Before They Go Abroad

The decision about where to study abroad is highly individual, and the TU advising process is designed to help students make the choice that is right for them. One of the key considerations, of course, is how courses will count towards graduating from TU, but this is not the only consideration. We are also concerned with program fit: will your student’s program satisfy his or her goals for being abroad and does it provide the right support for your student to be successful? In the end, it is your student’s choice about where to study abroad, but we want him or her to make an informed choice.

Here is a list of questions that may be useful for you to discuss with your child regarding his or her study abroad plans:

  • What are your goals for going abroad? To learn a second language, study another culture, travel, gain work experience?
  • What programs are available through TU that would satisfy your study abroad goals?
  • How long do you want to go abroad? How will this impact your time to graduation, ability to find a summer job or internship, or compete for major scholarships and fellowships?
  • What additional services do you want from a program? Do you want to study on a program with other Americans or do you want to directly enroll in a foreign university? Are you interested in a program that provides a lot of support services for international students, including organized excursions and activities, or are you more interested in being independent?
  • How confident do you feel in traveling abroad?
  • For students who may need special accommodations: which programs are prepared to provide the necessary medical or academic assistance?
  • How much will a study abroad program cost? How can you apply your financial aid and scholarships?
  • Have you visited the Center for Global Education? Have you talked to a CGE peer advisor? Have you had a meeting with a CGE study abroad advisor? Are you familiar with the process for applying to study abroad? (Click here for information on the advising process.)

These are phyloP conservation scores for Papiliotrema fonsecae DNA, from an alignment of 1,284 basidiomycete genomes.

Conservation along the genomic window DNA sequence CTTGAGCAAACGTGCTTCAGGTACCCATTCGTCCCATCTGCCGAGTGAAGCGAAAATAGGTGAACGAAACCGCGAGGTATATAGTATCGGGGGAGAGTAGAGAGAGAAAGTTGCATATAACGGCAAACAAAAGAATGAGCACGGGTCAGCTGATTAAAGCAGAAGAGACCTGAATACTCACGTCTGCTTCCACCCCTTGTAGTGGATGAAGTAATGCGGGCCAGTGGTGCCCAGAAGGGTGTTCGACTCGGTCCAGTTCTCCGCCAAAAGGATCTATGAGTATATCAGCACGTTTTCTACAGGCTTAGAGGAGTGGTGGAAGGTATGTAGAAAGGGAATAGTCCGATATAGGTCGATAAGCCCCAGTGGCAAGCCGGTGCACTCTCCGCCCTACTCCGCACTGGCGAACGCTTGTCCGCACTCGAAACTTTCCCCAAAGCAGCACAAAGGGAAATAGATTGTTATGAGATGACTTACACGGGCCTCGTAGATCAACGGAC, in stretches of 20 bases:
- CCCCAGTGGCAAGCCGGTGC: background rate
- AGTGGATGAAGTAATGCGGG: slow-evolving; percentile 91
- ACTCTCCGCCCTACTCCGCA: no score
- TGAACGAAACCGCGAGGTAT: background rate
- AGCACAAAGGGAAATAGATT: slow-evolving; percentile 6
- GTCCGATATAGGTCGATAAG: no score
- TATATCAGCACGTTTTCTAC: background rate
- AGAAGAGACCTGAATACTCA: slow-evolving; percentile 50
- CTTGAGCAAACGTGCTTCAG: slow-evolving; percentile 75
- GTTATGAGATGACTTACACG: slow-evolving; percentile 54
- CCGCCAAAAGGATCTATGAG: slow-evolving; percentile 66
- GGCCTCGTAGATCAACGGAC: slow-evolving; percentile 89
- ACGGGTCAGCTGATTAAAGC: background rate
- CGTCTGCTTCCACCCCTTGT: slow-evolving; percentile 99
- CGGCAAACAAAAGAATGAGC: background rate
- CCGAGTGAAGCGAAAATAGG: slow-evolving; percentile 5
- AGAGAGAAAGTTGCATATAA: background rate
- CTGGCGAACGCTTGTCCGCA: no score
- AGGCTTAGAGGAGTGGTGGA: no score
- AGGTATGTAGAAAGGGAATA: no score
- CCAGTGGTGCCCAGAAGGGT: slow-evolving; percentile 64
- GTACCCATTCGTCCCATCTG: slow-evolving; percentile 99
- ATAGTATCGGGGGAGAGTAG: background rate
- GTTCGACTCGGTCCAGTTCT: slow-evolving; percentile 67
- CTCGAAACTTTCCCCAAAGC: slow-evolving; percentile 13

• Are you familiar with any health or safety issues that may be relevant for your study abroad destination? What precautions are you taking?
  • What are the advantages and disadvantages (real and perceived) of the various programs you are considering?

 The following are criteria you may use in helping your son or daughter evaluate specific programs:

  • Program Structure - type, location, duration,size, facilities, and staffing
  • Academic Credit - courses available, how applied to degree at TU
  • Living Arrangements - homestay, residence, independent living, and other options
  • Orientation - predeparture program on campus and upon arrival in country
  • Safety and Responsibility - security measures, precautions, local conditions, contingency plans, and emergency procedures
  • Health and Wellness Resources - recommended precautions and required immunizations, local medical care, program services and referrals
  • Support Services - academic, social, emotional, health and wellness, and special needs
  • Cost - program fee, what the fee covers, and how to pay
  • Travel Arrangements - how to make them and program dates
  • Dates – how the programs’ dates relate with the regular TU academic calendar